Jaq Hazell

 My Life as a bench

Jaq Hazell

Your book “My life as a Bench” was very original. One of the things that I enjoyed about it, besides the story itself, was that it was not like other books I have read. It was refreshing to read a book so unique. How did you come up with the idea for your book?

Ideas come from anywhere and everywhere and often arrive when you least expect them. I was out with my dog one morning and as I walked by the river I imagined a young voice complaining about being stuck in one of the memorial benches. Back home, I wrote a 300-word story about that voice reacting to her friends as they visited the bench and this (with the addition of many more layers) grew into a novel.

I imagine you will be doing publicity in London to promote “My life as a Bench”. Will you be promoting your book in the United States as well?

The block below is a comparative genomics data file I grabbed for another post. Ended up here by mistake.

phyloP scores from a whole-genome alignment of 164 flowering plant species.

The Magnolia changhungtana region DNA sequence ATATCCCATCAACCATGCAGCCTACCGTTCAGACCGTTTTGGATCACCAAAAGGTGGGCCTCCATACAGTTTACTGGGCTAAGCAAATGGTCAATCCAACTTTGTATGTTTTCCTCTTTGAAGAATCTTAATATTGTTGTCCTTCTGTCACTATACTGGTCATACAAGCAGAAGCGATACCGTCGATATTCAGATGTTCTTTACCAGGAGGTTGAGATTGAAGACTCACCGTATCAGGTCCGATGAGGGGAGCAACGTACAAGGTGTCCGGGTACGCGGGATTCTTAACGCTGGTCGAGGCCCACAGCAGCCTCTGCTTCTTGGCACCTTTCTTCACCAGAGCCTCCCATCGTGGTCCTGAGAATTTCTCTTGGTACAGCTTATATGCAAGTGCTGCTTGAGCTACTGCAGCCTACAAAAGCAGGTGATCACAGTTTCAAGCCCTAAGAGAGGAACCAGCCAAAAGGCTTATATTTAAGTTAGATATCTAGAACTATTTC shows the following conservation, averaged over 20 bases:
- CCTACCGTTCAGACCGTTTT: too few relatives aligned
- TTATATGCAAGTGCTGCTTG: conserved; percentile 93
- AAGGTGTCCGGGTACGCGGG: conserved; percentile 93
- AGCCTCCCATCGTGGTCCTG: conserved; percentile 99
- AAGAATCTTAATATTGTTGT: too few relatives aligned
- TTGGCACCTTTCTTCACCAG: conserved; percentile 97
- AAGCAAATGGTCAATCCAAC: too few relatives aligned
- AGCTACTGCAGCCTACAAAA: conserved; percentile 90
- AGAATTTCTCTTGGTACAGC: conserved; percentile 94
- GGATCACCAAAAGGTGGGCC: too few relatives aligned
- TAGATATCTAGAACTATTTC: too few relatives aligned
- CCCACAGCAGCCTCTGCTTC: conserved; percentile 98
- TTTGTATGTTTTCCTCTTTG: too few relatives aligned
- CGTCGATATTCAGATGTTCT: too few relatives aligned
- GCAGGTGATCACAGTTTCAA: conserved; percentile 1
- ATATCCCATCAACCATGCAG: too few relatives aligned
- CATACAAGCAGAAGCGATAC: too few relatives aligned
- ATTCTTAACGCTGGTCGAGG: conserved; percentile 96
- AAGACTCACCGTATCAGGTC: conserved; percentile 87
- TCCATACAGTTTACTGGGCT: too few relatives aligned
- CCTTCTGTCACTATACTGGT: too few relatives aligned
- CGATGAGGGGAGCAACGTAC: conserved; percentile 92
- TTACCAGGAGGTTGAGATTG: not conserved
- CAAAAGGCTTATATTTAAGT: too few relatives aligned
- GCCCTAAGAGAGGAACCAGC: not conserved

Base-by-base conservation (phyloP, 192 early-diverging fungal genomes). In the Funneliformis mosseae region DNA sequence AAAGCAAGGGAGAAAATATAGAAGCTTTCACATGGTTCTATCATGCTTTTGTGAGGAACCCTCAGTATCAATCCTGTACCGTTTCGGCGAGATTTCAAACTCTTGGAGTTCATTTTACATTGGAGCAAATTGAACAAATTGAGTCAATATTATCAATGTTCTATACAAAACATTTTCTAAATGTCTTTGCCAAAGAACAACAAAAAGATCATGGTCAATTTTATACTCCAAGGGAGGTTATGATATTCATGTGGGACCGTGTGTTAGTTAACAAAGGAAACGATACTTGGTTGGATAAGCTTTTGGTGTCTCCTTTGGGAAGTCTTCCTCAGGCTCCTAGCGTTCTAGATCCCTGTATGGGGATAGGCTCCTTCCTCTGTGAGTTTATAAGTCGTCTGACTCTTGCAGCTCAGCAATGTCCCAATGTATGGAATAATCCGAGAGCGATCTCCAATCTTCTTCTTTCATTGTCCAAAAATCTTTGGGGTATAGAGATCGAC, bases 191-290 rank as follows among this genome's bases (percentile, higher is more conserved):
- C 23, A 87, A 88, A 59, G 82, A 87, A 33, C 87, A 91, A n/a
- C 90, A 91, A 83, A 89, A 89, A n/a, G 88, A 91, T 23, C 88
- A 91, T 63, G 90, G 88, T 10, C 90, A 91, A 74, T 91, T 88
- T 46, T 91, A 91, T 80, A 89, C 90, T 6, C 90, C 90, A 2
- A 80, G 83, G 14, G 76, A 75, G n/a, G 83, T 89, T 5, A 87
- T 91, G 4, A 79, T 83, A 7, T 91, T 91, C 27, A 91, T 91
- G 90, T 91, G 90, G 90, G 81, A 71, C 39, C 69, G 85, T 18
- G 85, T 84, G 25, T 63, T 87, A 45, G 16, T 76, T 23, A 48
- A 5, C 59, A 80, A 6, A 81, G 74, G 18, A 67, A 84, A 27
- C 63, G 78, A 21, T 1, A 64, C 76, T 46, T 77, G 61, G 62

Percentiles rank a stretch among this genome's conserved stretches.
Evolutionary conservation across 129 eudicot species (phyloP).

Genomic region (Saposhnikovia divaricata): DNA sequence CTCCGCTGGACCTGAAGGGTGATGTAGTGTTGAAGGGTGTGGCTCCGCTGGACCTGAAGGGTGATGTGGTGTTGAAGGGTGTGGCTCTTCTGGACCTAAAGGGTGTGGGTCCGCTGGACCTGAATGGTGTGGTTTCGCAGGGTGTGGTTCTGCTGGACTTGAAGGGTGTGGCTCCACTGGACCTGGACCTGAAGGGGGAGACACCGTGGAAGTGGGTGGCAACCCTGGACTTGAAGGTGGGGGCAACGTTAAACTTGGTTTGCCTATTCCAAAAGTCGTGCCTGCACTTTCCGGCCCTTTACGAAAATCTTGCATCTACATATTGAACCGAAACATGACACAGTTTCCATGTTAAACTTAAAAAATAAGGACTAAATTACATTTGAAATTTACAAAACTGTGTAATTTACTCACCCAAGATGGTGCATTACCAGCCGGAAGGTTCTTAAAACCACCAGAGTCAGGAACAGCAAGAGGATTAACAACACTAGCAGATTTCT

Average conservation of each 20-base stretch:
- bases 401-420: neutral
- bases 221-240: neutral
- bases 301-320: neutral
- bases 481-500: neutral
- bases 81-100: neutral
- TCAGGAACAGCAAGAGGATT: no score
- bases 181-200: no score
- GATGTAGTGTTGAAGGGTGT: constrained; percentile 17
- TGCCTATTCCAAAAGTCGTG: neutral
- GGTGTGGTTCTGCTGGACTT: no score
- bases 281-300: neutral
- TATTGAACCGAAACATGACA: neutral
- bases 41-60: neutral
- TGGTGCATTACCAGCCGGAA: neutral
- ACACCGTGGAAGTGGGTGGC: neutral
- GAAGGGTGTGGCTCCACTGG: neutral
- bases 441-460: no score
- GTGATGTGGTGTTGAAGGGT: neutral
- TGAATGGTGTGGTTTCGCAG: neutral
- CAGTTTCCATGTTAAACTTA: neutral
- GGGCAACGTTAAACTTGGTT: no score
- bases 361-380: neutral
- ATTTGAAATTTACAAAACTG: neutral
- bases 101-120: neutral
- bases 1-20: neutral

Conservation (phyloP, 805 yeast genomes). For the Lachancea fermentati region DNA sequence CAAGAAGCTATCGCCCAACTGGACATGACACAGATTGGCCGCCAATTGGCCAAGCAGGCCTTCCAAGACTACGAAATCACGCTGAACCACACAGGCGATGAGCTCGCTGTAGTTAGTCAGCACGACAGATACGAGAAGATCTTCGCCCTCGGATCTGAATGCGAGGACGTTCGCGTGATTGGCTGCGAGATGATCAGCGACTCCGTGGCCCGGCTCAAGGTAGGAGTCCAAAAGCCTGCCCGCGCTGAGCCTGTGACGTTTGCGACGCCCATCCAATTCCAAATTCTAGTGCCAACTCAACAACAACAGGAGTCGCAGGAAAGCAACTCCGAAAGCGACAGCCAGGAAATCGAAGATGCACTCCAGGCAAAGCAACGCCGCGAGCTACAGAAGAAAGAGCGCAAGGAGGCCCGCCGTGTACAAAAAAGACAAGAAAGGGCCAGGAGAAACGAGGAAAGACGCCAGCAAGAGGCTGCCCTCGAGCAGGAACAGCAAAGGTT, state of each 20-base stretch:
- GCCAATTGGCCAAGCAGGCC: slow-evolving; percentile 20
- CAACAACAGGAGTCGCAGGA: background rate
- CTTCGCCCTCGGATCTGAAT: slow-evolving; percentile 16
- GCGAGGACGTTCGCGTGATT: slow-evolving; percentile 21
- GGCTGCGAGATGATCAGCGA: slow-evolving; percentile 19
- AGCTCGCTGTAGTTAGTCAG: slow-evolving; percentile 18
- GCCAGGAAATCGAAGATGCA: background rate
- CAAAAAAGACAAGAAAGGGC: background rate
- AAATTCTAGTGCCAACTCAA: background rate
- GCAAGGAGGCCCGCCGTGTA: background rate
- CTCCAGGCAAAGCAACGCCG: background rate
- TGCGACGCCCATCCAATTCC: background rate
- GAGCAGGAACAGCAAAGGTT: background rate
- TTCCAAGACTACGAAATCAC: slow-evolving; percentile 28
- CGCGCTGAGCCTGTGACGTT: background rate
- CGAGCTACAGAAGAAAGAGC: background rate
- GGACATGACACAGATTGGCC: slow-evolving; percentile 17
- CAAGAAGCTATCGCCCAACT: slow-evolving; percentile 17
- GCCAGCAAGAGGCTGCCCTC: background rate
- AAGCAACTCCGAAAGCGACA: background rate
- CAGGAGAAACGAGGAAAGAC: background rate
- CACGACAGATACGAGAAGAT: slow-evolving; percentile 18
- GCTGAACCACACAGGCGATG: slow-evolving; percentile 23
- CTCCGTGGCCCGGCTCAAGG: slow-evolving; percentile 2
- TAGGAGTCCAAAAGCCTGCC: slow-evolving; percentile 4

I have no plans to visit the US at the moment, though I will be promoting Bench in a virtual way wherever possible. I was in Florida last summer on a family road-trip from Orlando to Key West via the Everglades (with a few Griswold-style moments) and we all loved it.

You have written a psychological thriller “I Came to Find a Girl”, and “London Tsunami” described as dark and comedic, and “My life as a Bench” which is YA. Was branching out into different genres something you choose/wanted to do (as opposed to going where your thoughts and ideas took you)?

Whenever I have an idea, I think about what genre it would suit. I write for adults, children and YA and the main link is that my work is contemporary with an element of suspense. I like writing about how we live now, and I like young protagonists (the main character in I Came to Find a Girl is an art student), because there are so many choices to make when you are young – everything seems possible.

Are you currently writing a new book?

I always have a project on the go, and I am about a third the way through the first draft of a new novel, but it’s a bit stop and start as I’m having to take a break to promote My Life as a Bench.